corporate wifi

gram77 used Ask the Experts™
1. what is the role of vpn on corporate wifi. which free vpn software i can install on my device which require min config settings
2. how to report what devices connected to corporate wifi
3. how secure is my device data on corporate wifi
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1) What do you need VPN for? Access to workstation from home?
2) Are you the wireless Admin or even a Admin period? If not, it will be impossible to tell
3) Depends on what kind of encryption is setup. An encrypted SSID will be fairly safe while an open SSID will be fairly unsafe. Nothing is unhackable if the right person wants to get in.  Just ask the Government that.


what does vpn do on corporate wifi
I still dont quite understand the question. After your connected to your corporate Wifi a VPN connection will function just like your plugged into an ethernet jack on the wall.
A VPN connection is normally used so you can "tunnel back" to a specific network bypassing access restrictions.
1. Some companies secure corporate wireless with running all datatraficc through VPN on top of wireless encryption. This is most likely done in scenarios where the wireless network isn't properly secured, - like with only WEP, or WPA/WPA2-Pre Shared key. The idea is that if an attackers gains access to the network, all traffic runnning on the wireless is also encrypted within the VPN tunnel - so the attacker doesn't gain access to the datatraffic.
2. In most deployments, the wireless AP or preferably wireless controller in a multiple AP deployment will have a clients list which shows all connected clients. If you have separate DHCP scope for wired and wireless - you get an idea of clients connected through DHCP lease, but this isn't always up to date, as stations won't clear their DHCP address when disconnecting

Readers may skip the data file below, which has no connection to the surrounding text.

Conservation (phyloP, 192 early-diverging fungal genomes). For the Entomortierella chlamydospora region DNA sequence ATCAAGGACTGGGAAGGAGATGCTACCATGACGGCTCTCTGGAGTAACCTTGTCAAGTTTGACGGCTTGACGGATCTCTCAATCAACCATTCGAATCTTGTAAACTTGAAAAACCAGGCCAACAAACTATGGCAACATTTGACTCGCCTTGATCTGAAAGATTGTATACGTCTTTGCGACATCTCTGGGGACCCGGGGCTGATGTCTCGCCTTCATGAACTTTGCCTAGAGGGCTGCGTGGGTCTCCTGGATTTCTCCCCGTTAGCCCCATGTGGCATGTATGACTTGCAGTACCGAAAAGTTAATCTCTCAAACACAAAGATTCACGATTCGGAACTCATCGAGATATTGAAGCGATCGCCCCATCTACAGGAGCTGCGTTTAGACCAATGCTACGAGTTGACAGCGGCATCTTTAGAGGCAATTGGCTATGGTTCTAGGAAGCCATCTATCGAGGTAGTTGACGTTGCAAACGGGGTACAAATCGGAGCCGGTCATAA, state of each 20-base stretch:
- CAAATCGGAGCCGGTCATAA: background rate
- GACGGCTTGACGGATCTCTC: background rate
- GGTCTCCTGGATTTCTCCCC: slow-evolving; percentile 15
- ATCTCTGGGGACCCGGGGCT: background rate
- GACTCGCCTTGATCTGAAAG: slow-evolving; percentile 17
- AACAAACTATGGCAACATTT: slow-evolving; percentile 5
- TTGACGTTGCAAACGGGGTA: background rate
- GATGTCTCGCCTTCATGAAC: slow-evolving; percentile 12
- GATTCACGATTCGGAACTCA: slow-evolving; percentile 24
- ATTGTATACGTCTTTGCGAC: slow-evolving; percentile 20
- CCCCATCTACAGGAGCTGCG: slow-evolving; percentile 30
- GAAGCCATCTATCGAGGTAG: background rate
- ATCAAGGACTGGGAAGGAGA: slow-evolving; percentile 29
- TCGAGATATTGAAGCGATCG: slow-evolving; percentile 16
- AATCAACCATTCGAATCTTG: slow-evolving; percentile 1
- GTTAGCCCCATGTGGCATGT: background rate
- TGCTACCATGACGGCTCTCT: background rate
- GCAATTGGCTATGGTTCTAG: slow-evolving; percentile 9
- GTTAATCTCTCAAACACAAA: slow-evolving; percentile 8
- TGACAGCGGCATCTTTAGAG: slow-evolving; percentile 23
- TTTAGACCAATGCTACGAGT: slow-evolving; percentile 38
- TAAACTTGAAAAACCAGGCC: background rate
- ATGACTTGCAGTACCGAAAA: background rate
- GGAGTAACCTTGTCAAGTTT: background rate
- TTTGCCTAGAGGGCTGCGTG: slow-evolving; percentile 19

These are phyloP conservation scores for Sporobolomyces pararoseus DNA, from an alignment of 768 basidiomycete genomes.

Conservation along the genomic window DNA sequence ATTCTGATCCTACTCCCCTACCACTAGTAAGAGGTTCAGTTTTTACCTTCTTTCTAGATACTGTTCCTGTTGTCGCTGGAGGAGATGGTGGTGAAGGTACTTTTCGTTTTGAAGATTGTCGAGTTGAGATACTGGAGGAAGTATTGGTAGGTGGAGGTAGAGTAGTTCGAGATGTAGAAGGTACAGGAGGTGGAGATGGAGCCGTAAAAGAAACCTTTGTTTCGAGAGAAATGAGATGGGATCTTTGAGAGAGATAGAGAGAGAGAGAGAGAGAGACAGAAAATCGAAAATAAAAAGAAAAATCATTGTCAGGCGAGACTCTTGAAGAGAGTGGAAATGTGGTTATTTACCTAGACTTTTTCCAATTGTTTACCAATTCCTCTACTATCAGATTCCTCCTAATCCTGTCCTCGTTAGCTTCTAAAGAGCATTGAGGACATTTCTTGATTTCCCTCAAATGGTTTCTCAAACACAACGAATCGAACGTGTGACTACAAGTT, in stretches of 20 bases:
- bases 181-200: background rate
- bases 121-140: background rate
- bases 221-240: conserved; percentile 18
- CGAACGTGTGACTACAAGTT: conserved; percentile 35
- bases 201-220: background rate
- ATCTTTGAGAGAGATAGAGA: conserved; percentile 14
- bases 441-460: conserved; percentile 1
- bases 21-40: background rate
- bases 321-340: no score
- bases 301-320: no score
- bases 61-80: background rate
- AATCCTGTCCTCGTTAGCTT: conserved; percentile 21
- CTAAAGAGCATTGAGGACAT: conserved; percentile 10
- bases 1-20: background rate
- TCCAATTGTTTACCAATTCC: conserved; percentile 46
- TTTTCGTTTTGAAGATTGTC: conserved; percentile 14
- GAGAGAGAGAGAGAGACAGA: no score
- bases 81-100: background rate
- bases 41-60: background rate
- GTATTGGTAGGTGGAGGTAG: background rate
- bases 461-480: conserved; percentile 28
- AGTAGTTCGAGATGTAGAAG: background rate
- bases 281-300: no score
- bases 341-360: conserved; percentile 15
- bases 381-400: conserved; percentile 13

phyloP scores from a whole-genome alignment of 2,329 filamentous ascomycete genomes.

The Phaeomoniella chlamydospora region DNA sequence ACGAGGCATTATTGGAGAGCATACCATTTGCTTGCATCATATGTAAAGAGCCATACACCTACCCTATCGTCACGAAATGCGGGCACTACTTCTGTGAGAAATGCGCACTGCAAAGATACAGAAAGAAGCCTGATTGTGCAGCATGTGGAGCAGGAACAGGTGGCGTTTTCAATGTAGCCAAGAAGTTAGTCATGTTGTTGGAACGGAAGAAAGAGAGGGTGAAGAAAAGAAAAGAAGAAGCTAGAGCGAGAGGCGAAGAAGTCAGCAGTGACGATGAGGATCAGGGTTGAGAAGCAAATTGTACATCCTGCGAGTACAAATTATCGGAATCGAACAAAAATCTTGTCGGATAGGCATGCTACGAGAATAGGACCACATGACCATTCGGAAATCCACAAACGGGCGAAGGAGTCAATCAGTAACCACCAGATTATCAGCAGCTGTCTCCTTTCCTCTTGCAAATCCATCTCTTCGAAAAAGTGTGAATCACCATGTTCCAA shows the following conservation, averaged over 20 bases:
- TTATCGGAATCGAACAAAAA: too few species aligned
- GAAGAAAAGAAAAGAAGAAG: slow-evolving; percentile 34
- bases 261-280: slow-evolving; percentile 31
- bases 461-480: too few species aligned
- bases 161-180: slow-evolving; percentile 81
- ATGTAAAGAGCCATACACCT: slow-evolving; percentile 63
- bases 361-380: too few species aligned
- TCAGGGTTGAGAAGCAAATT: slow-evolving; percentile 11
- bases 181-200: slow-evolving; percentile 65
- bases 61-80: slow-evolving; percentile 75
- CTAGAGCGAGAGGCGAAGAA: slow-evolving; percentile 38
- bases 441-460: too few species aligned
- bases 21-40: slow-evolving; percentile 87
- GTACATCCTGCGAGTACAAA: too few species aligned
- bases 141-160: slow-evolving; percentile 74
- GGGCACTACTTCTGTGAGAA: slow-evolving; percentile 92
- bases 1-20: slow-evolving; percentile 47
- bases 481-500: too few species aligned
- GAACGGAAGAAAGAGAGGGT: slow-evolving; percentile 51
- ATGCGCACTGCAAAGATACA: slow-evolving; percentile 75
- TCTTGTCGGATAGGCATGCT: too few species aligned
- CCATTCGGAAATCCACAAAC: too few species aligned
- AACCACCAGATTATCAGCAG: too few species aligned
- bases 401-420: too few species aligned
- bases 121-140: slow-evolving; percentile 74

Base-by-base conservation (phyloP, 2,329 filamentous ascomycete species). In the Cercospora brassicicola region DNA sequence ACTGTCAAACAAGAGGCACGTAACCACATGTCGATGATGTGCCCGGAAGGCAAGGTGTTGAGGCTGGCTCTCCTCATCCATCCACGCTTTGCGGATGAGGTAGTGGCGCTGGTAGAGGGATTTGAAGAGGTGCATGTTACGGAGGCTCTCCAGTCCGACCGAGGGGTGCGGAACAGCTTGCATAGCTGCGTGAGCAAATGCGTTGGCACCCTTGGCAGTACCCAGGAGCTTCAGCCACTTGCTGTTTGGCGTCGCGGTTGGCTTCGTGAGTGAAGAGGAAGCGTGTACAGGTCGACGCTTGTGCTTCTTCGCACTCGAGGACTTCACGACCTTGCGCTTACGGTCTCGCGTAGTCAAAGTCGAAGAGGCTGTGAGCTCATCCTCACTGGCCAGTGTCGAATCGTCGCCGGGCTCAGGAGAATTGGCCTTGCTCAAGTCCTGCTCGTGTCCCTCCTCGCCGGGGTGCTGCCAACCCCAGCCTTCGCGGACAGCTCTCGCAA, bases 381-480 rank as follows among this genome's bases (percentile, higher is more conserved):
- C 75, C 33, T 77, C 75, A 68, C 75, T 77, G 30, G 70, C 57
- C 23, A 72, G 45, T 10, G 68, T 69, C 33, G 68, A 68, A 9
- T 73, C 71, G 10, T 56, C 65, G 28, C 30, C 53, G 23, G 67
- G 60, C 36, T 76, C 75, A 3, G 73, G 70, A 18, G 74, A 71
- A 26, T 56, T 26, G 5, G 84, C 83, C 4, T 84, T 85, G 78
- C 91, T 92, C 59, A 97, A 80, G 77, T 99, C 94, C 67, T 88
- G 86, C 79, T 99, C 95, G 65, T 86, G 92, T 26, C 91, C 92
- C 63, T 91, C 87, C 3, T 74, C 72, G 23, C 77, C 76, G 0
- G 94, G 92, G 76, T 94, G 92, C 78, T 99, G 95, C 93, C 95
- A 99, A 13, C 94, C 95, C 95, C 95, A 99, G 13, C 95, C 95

3. a properly deployed corporate wireless is safer the a wired network (!). Stay clear of all Pre shared key deployments, as PSKs can be hacked in some cases, like WEP and with a weak key in WPA/WPA2 - but also a PSK is a bad secret when many people know it. The only secure way to deploy corporate networks is by using 802.1X with machine AND user authentication. You use Radius (like microsoft NPS or IAS, or similar from Linux - or Tacacs within Cisco) to authenticate users where the computer they connect from has to be AD joined, in the correct group - as with user accounts also domain joined and member of the correct group. With 802.1X and WPA2 encryption all users have theire own randomly generated WPA2 key - and it changes every 5 - 10 minutes (you chooes) so if an attacker, against all odds - (we're talking 1 - 100000000 or something in odds) guess the random key - he only has access for 5 minutes, until key is changed again.

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